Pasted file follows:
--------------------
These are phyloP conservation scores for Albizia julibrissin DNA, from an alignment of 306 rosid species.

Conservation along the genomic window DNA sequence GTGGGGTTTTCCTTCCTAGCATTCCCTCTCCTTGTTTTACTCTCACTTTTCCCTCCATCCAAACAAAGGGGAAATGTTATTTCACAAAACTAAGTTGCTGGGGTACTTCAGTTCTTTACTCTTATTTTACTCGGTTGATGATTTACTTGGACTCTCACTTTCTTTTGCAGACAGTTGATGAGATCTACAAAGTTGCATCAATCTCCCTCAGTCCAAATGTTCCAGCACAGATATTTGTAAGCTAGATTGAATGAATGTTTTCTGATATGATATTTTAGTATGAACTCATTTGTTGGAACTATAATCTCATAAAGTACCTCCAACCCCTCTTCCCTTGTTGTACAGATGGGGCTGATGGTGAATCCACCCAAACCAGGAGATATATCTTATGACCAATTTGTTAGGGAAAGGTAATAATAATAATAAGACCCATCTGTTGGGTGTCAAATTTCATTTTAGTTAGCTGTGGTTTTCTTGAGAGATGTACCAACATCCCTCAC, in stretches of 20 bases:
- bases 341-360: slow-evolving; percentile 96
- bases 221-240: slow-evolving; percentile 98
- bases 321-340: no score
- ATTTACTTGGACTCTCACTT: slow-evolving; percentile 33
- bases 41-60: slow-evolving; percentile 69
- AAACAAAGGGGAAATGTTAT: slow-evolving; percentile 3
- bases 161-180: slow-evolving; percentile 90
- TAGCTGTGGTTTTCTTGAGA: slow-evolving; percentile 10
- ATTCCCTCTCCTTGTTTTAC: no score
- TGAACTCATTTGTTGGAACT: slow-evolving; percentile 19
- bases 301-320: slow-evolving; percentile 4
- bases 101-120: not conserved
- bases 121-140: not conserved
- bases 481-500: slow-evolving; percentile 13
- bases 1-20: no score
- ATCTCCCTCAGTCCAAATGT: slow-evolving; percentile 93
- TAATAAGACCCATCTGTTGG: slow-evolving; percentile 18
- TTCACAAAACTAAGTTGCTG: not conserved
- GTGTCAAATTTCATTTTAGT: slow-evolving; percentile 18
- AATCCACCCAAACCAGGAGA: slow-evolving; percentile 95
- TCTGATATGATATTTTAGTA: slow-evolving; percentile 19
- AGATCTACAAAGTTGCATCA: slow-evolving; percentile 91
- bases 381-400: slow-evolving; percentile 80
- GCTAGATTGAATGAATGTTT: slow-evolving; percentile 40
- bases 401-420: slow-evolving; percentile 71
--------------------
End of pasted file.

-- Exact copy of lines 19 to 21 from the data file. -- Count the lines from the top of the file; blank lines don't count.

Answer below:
- TAATAAGACCCATCTGTTGG: slow-evolving; percentile 18
- TTCACAAAACTAAGTTGCTG: not conserved
- GTGTCAAATTTCATTTTAGT: slow-evolving; percentile 18